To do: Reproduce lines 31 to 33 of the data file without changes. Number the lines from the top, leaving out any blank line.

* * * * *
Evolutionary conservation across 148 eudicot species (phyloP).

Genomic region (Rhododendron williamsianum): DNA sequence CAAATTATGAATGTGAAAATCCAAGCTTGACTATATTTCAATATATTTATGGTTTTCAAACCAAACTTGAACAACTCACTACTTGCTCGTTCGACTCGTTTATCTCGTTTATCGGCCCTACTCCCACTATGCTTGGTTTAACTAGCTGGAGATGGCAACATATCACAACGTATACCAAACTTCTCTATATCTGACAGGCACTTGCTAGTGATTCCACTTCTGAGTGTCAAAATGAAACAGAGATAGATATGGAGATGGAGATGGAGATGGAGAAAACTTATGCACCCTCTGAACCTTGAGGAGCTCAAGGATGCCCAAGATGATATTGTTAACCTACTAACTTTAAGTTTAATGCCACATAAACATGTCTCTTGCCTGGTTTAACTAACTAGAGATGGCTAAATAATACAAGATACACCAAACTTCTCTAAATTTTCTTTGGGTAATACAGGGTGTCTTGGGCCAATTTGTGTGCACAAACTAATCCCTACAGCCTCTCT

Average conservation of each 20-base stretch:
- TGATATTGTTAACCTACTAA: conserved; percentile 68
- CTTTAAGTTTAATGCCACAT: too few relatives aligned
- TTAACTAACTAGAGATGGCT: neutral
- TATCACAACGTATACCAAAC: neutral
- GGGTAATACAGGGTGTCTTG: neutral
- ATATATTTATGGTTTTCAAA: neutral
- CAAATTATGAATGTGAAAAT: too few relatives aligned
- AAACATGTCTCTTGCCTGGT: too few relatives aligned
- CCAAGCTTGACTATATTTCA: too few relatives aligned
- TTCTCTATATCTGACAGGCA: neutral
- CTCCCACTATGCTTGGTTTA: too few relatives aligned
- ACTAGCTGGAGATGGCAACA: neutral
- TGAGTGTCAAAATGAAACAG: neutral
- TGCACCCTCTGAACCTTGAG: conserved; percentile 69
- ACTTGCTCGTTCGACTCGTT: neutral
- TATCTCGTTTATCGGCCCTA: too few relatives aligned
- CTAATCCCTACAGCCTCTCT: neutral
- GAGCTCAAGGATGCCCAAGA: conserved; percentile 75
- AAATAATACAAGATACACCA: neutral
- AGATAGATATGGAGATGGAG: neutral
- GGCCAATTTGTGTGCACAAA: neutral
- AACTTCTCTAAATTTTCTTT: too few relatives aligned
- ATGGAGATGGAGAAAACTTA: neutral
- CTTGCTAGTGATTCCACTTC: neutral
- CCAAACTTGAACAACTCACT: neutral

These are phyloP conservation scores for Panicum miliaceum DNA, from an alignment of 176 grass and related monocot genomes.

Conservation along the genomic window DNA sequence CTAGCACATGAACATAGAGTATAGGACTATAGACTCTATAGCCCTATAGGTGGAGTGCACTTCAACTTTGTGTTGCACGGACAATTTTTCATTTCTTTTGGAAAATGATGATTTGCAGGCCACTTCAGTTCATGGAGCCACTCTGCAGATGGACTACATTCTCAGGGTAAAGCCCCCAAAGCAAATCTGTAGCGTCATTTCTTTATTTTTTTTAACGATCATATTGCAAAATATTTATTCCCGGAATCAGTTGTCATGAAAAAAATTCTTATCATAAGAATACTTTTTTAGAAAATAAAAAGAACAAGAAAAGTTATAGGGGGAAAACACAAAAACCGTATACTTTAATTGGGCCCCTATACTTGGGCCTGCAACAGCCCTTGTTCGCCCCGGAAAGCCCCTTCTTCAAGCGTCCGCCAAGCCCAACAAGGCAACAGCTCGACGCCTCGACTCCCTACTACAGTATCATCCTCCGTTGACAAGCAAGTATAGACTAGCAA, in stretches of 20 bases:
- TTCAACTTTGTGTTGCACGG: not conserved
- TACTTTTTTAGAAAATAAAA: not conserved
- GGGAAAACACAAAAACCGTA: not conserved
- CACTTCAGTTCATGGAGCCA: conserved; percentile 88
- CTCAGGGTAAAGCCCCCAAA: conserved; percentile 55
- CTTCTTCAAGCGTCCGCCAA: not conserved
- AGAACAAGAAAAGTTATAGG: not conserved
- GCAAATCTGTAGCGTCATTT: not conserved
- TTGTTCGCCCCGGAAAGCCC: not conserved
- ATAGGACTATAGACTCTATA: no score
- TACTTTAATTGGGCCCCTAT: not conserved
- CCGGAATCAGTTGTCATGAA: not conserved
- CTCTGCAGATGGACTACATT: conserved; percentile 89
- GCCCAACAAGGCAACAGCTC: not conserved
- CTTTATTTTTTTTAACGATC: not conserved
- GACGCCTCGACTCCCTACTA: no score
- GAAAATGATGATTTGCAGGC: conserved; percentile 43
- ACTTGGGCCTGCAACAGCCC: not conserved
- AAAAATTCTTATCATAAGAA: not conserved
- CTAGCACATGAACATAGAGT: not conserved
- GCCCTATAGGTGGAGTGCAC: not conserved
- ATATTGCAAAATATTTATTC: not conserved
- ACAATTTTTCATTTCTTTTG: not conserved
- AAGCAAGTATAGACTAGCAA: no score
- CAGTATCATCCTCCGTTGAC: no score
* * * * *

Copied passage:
- TTCAACTTTGTGTTGCACGG: not conserved
- TACTTTTTTAGAAAATAAAA: not conserved
- GGGAAAACACAAAAACCGTA: not conserved